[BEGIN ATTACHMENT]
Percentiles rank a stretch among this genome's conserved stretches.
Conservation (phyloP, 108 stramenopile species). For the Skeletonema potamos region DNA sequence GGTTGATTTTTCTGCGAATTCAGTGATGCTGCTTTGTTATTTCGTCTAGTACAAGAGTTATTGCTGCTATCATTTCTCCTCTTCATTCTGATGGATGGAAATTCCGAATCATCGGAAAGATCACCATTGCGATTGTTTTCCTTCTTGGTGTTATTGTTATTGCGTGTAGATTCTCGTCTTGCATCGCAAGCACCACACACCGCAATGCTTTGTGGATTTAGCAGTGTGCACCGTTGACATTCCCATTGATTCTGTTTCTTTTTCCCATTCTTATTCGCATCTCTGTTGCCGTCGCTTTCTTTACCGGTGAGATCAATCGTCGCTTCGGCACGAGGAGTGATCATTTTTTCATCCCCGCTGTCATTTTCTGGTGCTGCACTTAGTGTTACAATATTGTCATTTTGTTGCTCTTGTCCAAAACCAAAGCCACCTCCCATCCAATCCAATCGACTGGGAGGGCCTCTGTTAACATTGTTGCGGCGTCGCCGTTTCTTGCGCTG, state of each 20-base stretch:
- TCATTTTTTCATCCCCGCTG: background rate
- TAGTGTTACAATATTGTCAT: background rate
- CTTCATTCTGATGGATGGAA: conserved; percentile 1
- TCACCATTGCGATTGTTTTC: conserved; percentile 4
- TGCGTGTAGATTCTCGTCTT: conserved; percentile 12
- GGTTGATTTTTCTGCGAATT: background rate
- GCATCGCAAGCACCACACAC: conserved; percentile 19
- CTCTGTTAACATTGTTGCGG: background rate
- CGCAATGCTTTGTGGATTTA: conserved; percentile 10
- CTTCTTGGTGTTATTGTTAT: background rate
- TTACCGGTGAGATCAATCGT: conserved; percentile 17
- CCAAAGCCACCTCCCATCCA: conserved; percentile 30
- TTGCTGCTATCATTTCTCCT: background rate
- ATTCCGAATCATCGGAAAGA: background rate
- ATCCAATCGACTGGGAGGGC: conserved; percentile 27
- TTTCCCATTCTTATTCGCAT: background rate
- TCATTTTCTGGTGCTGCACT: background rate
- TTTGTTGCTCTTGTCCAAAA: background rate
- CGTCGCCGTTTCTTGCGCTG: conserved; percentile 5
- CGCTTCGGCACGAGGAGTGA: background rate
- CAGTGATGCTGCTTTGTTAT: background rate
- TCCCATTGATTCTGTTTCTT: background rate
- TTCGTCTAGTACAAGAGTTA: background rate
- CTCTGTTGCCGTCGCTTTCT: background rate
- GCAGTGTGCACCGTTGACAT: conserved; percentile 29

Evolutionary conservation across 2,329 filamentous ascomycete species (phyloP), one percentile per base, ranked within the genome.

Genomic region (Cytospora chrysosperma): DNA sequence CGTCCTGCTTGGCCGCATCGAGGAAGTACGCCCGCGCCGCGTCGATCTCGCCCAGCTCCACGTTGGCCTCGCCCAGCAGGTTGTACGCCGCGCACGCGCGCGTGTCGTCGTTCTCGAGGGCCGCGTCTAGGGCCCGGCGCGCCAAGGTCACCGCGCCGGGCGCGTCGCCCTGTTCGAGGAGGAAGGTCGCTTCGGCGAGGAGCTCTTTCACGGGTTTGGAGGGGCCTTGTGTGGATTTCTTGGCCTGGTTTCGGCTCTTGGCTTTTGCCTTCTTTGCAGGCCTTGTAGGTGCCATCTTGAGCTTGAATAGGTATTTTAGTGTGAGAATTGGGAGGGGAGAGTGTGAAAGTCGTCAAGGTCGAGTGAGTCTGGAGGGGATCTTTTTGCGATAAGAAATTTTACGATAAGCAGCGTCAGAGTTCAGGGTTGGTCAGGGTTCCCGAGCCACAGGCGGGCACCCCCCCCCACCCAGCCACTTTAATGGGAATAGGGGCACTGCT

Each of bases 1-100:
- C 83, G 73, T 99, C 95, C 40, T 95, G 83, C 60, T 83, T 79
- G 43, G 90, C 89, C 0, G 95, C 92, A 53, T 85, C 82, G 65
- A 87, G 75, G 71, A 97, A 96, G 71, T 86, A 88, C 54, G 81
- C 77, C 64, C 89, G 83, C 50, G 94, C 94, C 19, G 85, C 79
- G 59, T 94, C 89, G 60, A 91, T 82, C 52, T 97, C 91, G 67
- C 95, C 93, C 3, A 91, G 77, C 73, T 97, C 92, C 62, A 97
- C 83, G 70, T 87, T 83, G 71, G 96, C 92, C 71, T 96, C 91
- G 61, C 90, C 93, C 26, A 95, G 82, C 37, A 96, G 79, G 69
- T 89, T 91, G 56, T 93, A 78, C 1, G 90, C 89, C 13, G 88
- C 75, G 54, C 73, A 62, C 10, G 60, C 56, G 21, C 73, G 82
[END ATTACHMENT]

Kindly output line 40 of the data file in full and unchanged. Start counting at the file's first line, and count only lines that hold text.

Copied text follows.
- C 75, G 54, C 73, A 62, C 10, G 60, C 56, G 21, C 73, G 82